The Wall: Expiation (Part 3 of 8)



To illustrate the doctrine of reconciliation, we see man and God hopelessly separated by “The Wall,” an impassable barrier. The barrier constitutes MANKIND’S PROBLEM. In this section of our study we will examine the second brick in the wall and learn how GOD’S SOLUTION removed it at the cross.


The second brick is the penalty for sin. “The wages of sin is death” (Romans 6:23). When Adam chose to disobey God in the Garden of Eden, he brought the penalty of spiritual death crashing down upon the entire human race (Romans 5:12). As a result we come into this world spiritually dead (Ephesians 2:1, 5; 2 Corinthians 5:14; Colossians 2:13). By our very nature we are born enemies of God (Romans 5:10) and children of wrath (Ephesians 2:3). As a result, man has a problem.

Here is the part where I get to tell you a story.

God created Adam, and he was perfect (ladies, don’t even try to envision this man, he doesn’t exist anymore than does the Garden of Eden). Then God told him to go out into the world and give everything a name (Geneses 2). However, during the process, Adam noticed a discrepancy in Eden between God’s creation and himself. All the creatures he had been observing, naming and categorizing came in pairs. All but he, and he alone, had a mate. And so, he discovered a feeling he had never experienced before. He became lonely. It was not a very nice feeling. It hurt, way down deep inside, in a place that he had not ever even known existed. It was then, I believe, that the first tear fell and trickled down the face of humankind.

Since the only real friend Adam had ever known was his Father, God, he raised his eyes to heaven and wondered, “What would it be like, to touch the face of another of my kind? What would it be like to be with someone and share life? And so, he wandered, and he felt something that he had never felt before. He felt desire. What must that have been like? To want to love a woman, having never met one, and to want to be a father, having never experienced anything outside of what went on in the animal kingdom to which he was confined.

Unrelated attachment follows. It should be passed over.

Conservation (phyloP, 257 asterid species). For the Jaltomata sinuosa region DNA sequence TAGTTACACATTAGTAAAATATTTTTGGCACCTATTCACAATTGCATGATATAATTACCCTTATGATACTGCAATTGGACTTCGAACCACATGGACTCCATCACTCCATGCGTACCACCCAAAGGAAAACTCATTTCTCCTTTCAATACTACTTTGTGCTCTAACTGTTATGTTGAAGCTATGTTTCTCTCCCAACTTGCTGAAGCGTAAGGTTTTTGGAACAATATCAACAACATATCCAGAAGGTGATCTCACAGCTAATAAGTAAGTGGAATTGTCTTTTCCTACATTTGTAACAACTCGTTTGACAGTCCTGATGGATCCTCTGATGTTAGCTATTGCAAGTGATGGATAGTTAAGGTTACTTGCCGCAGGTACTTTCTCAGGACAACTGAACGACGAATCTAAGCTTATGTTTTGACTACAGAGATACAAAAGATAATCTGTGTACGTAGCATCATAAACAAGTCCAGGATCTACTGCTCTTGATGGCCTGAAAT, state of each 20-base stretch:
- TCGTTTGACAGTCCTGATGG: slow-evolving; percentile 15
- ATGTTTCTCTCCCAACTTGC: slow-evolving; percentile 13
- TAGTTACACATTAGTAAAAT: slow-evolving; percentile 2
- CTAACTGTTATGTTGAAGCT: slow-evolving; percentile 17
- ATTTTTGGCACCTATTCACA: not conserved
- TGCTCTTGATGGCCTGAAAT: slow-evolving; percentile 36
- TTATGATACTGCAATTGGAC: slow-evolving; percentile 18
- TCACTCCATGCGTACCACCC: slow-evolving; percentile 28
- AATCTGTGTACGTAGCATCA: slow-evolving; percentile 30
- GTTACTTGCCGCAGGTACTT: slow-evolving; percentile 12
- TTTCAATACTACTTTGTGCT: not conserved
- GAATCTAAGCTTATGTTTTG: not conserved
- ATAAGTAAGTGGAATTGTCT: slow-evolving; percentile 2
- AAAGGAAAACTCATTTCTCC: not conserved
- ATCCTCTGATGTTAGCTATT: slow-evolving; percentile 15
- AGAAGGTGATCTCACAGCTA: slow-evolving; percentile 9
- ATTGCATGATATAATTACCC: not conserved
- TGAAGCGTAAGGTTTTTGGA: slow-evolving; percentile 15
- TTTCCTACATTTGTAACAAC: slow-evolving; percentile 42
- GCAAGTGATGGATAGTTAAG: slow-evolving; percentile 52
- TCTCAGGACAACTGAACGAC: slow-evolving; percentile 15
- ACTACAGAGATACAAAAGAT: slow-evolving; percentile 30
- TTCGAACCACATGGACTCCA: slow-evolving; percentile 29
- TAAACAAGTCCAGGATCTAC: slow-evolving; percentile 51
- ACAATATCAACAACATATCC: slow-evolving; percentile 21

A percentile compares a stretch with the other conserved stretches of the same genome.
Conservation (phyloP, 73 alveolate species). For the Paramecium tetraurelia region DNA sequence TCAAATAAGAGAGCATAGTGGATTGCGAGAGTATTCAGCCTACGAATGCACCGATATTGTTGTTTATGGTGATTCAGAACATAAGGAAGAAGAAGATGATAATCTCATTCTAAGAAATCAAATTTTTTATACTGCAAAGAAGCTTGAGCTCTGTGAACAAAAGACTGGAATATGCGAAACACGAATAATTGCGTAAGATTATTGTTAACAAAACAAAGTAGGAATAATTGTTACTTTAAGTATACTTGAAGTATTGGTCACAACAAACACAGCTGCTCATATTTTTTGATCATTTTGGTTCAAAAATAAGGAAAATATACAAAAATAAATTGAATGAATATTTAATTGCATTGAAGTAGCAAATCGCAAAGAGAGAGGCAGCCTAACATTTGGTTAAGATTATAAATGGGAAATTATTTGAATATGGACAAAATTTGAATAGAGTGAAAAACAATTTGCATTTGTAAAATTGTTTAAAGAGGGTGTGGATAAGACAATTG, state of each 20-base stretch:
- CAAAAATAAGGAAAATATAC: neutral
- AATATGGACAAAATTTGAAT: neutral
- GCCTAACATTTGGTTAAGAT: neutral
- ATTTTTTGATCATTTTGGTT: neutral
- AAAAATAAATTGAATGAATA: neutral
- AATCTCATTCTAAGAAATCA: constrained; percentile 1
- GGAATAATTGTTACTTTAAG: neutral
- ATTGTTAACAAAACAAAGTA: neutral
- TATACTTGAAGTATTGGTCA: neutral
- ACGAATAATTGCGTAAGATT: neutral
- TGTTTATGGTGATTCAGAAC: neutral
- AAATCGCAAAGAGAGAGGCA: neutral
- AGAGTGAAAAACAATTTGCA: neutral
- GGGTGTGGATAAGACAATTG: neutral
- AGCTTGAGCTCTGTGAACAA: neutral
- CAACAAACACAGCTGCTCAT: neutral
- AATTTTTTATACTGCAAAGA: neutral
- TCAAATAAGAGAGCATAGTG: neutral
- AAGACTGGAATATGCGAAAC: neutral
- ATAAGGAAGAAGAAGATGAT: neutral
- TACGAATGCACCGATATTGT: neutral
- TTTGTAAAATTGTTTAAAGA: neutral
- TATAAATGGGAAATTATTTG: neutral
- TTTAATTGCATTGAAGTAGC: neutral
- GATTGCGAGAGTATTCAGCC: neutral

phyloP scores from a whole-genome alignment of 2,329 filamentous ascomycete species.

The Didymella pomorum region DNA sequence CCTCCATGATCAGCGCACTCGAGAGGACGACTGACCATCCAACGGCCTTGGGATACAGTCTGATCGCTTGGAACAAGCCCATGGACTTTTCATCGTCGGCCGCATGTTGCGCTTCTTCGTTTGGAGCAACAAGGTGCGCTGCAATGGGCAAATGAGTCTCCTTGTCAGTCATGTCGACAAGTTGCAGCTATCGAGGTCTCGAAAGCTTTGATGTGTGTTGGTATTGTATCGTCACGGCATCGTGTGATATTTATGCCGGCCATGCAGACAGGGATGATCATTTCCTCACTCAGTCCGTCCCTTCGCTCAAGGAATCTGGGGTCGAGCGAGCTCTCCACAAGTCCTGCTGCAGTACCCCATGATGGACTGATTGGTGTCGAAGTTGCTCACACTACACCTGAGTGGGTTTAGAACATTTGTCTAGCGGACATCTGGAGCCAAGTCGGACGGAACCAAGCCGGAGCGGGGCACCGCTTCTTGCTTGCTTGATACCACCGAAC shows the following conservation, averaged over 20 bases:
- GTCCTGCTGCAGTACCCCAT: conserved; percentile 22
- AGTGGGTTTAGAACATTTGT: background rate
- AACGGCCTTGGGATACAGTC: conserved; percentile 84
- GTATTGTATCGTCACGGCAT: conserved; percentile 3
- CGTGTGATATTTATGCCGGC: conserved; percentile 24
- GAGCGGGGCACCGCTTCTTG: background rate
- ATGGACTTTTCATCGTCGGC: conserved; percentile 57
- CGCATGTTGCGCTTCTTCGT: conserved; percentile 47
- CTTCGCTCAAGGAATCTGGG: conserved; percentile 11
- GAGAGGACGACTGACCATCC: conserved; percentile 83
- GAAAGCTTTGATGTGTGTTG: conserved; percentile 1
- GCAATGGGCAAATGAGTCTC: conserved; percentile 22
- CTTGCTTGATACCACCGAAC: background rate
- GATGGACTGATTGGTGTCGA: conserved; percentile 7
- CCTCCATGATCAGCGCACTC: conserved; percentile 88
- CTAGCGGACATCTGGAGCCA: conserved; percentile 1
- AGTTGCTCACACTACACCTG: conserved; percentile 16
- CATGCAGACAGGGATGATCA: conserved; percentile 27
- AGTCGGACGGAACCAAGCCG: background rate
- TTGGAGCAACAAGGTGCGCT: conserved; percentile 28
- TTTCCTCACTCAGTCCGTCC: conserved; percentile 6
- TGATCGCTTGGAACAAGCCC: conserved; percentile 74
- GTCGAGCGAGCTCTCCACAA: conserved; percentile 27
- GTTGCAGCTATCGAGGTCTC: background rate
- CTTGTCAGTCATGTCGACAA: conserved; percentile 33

Then God looked down at His only man child, and He felt compassion. Yahweh was the first to speak, “It is not good that man should be alone; I will make him a helper comparable to him” (Genesis 2:18). And that’s how it happened; how the world of humanity came into existence. It all began in a garden.

In the beginning they were happy, Adam and his beautiful bride, Eve. At sunset, Yahweh would come to the garden and they would walk together. Then they would sit and talk, in the cool of the day. They stood together, shoulder to shoulder and marveled at the sunset, as the world around them closed their heavy eyelids and drifted off peacefully to a place that has long been forbidden to us.

But there was evil crouching in that pristine forest behind them. It was lurking behind the bushes, waiting for just the right moment, patient until the time was right. And, in stride with all else, alliances were being formed. And strategies, woven by a serpent, slithering along the damp forest floor. Evil plans were being formulated by a wicked monster. A creature, a dark thing, bent on destruction of all that God had created, blessed, and brought into existence.

And all the while, this force, this thing, this creature with only one obsession, laughing, snickering really, an evil sound unbridled by conscience, or anything holy was merely masterminding his own destruction. But that is a story I shall reserve for another day.


“What was their crime?”

This is a picture of real people being escorted to their unjust execution. Why would I show you this? Because I want you to think about something. Life and death is not about justice. It’s a choice. If you want to understand the purpose of life, than you need to understand the creator and sustainer of life. He is not without a plan. Everything He has ever done has a purpose, and it includes you. Please listen carefully to what I am about to say.

**Picture temporarily omitted

I reiterate, “What was their crime?”

“Being born.”

“And for that they must die?”


“Doesn’t seem fair.”

“It’s not. So God stepped in”